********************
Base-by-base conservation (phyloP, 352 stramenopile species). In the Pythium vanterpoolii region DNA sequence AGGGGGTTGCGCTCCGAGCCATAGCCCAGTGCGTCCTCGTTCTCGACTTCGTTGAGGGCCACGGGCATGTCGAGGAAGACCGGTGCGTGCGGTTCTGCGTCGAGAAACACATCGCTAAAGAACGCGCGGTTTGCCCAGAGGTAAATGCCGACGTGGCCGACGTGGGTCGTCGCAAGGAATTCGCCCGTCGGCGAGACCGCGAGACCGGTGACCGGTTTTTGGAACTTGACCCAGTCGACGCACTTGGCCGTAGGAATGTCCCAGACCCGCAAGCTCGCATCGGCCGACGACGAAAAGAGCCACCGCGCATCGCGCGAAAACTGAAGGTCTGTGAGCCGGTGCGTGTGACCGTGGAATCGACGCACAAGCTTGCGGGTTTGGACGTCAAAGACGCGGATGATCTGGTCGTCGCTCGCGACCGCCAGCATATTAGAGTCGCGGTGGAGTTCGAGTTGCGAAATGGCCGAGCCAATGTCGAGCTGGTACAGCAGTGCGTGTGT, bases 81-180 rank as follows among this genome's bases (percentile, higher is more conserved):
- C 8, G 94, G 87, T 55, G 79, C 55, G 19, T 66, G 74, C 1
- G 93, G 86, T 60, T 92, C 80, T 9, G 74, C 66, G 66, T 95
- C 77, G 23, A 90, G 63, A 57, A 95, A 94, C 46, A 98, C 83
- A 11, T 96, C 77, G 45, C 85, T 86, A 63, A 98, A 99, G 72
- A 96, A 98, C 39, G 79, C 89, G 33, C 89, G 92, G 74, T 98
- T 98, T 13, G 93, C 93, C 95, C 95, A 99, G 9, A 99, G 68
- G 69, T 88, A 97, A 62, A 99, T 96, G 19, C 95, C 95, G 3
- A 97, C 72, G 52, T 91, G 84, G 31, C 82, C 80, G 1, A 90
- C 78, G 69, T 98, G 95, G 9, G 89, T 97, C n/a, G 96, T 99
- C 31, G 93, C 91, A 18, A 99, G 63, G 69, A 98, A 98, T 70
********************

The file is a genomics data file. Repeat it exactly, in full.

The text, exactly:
Base-by-base conservation (phyloP, 352 stramenopile species). In the Pythium vanterpoolii region DNA sequence AGGGGGTTGCGCTCCGAGCCATAGCCCAGTGCGTCCTCGTTCTCGACTTCGTTGAGGGCCACGGGCATGTCGAGGAAGACCGGTGCGTGCGGTTCTGCGTCGAGAAACACATCGCTAAAGAACGCGCGGTTTGCCCAGAGGTAAATGCCGACGTGGCCGACGTGGGTCGTCGCAAGGAATTCGCCCGTCGGCGAGACCGCGAGACCGGTGACCGGTTTTTGGAACTTGACCCAGTCGACGCACTTGGCCGTAGGAATGTCCCAGACCCGCAAGCTCGCATCGGCCGACGACGAAAAGAGCCACCGCGCATCGCGCGAAAACTGAAGGTCTGTGAGCCGGTGCGTGTGACCGTGGAATCGACGCACAAGCTTGCGGGTTTGGACGTCAAAGACGCGGATGATCTGGTCGTCGCTCGCGACCGCCAGCATATTAGAGTCGCGGTGGAGTTCGAGTTGCGAAATGGCCGAGCCAATGTCGAGCTGGTACAGCAGTGCGTGTGT, bases 81-180 rank as follows among this genome's bases (percentile, higher is more conserved):
- C 8, G 94, G 87, T 55, G 79, C 55, G 19, T 66, G 74, C 1
- G 93, G 86, T 60, T 92, C 80, T 9, G 74, C 66, G 66, T 95
- C 77, G 23, A 90, G 63, A 57, A 95, A 94, C 46, A 98, C 83
- A 11, T 96, C 77, G 45, C 85, T 86, A 63, A 98, A 99, G 72
- A 96, A 98, C 39, G 79, C 89, G 33, C 89, G 92, G 74, T 98
- T 98, T 13, G 93, C 93, C 95, C 95, A 99, G 9, A 99, G 68
- G 69, T 88, A 97, A 62, A 99, T 96, G 19, C 95, C 95, G 3
- A 97, C 72, G 52, T 91, G 84, G 31, C 82, C 80, G 1, A 90
- C 78, G 69, T 98, G 95, G 9, G 89, T 97, C n/a, G 96, T 99
- C 31, G 93, C 91, A 18, A 99, G 63, G 69, A 98, A 98, T 70